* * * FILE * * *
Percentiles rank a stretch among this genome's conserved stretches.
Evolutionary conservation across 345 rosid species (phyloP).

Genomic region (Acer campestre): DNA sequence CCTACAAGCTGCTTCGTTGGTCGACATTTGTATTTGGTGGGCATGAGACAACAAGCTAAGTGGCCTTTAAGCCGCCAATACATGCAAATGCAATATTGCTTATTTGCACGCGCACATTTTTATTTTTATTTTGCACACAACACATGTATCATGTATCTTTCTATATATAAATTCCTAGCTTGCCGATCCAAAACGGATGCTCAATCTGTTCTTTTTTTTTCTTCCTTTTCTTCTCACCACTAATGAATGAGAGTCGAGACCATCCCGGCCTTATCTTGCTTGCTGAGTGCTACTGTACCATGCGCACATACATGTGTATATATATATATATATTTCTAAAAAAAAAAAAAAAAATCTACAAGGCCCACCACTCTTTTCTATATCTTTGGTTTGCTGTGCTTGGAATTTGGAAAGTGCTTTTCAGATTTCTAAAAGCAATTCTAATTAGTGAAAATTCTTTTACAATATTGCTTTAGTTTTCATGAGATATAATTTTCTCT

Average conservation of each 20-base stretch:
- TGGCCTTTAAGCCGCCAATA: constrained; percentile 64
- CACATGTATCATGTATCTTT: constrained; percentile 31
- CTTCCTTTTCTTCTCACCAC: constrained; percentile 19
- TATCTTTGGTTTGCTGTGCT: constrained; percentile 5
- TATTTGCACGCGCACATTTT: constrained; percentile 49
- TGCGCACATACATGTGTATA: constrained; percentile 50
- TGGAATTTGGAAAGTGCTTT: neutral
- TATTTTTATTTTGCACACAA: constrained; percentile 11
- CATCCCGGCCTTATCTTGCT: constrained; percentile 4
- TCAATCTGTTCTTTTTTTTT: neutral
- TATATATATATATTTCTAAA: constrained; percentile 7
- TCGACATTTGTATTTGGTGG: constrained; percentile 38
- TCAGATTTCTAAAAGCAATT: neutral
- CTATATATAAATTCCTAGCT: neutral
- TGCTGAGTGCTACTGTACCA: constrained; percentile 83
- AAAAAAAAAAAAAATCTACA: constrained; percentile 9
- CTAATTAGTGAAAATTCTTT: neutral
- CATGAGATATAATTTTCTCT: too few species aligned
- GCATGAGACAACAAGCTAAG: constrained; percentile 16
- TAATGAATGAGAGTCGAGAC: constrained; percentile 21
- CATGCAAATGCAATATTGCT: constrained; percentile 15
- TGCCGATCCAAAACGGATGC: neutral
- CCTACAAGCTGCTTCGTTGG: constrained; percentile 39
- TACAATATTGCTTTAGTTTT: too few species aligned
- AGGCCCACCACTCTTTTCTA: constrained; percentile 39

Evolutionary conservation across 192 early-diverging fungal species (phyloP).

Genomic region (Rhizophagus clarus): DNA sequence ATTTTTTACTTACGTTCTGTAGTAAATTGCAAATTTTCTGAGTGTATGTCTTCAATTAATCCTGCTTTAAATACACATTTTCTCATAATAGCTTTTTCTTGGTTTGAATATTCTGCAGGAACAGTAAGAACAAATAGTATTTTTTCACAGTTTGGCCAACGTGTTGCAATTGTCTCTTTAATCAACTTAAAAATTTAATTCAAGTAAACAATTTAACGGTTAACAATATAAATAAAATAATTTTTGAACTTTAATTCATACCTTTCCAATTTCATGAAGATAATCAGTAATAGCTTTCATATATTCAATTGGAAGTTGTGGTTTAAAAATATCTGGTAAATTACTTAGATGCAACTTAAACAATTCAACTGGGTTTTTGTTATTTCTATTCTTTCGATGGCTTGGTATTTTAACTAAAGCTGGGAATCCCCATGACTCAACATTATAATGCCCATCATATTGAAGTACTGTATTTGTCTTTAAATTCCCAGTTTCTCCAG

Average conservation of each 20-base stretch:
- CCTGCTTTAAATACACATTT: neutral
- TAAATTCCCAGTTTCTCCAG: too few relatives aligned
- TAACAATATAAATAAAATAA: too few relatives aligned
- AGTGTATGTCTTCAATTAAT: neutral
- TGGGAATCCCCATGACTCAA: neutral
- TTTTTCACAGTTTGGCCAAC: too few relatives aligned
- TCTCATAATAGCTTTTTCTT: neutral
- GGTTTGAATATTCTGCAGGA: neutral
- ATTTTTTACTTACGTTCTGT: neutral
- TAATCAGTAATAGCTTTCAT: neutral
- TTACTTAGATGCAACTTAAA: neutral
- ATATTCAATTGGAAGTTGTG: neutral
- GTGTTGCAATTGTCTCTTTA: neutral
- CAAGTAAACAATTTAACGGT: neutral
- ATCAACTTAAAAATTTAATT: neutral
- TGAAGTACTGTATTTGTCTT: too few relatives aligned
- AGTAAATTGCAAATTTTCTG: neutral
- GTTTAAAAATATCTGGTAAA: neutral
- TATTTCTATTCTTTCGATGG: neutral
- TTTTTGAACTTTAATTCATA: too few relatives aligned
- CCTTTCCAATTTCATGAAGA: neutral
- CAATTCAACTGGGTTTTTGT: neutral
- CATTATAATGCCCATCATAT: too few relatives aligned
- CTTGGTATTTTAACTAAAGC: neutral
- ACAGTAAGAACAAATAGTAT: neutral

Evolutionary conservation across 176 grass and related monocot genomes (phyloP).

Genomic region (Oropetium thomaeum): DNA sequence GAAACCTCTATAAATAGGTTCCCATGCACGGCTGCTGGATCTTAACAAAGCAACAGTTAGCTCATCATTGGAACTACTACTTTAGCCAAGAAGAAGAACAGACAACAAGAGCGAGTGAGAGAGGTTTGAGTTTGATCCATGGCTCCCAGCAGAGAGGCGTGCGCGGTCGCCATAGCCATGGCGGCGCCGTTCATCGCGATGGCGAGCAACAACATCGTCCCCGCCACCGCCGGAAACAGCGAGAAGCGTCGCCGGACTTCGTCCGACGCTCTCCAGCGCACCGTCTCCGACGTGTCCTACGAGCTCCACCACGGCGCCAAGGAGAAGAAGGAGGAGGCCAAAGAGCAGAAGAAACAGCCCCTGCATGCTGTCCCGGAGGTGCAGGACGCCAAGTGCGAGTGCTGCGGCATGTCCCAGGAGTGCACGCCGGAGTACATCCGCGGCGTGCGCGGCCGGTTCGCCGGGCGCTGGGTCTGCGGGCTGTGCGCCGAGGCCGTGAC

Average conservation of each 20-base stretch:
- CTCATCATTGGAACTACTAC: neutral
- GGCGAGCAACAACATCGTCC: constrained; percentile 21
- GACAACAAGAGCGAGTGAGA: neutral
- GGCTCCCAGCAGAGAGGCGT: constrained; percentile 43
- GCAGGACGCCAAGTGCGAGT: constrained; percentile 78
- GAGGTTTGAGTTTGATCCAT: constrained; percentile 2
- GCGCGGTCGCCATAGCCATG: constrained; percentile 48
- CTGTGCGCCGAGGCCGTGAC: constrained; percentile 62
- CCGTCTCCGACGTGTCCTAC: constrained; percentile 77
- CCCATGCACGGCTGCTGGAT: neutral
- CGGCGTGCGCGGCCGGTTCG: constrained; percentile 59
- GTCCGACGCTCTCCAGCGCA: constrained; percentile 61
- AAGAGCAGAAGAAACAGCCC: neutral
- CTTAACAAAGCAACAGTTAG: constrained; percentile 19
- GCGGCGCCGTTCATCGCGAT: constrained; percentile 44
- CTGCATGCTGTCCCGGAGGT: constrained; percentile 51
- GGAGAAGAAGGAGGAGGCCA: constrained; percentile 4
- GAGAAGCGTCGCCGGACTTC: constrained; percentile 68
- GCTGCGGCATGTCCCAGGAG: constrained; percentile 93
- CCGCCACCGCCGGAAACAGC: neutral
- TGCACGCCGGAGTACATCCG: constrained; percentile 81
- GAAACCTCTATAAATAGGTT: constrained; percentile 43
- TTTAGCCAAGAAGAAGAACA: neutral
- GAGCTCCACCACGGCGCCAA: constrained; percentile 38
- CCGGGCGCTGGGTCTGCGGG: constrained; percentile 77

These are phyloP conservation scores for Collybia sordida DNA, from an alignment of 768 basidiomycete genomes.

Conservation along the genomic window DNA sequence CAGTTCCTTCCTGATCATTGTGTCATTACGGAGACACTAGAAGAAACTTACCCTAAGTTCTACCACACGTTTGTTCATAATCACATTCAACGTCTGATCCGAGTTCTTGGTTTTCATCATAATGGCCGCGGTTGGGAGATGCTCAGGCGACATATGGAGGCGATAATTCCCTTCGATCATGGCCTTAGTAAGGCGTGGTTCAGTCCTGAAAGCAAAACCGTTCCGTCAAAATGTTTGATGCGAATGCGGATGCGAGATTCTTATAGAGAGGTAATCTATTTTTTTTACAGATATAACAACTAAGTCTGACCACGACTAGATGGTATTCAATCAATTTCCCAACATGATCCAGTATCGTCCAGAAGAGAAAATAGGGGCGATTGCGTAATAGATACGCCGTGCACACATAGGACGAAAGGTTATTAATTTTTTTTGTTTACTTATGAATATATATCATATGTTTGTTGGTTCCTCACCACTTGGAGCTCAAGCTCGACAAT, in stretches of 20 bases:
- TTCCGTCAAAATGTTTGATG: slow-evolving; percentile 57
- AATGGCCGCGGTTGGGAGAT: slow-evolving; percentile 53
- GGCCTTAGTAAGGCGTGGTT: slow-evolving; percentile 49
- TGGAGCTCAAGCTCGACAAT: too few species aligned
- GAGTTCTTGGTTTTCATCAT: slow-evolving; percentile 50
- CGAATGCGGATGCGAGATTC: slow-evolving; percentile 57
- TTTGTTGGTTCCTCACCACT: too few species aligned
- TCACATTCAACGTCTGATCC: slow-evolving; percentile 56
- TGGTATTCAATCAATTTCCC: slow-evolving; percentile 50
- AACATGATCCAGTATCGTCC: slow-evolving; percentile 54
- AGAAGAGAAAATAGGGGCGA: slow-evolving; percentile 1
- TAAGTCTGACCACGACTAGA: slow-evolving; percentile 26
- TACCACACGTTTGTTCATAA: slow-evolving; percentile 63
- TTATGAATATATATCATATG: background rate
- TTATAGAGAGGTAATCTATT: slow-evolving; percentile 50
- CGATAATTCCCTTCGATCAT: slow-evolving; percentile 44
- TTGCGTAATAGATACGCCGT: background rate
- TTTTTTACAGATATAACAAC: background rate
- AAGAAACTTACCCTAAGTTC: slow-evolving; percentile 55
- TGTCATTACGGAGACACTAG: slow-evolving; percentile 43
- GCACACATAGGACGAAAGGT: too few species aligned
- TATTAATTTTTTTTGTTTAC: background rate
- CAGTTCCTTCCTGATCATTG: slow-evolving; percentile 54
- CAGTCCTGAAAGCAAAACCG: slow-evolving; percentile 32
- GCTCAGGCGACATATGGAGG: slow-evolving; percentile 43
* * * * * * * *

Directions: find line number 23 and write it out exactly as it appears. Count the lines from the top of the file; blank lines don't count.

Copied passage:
- GCATGAGACAACAAGCTAAG: constrained; percentile 16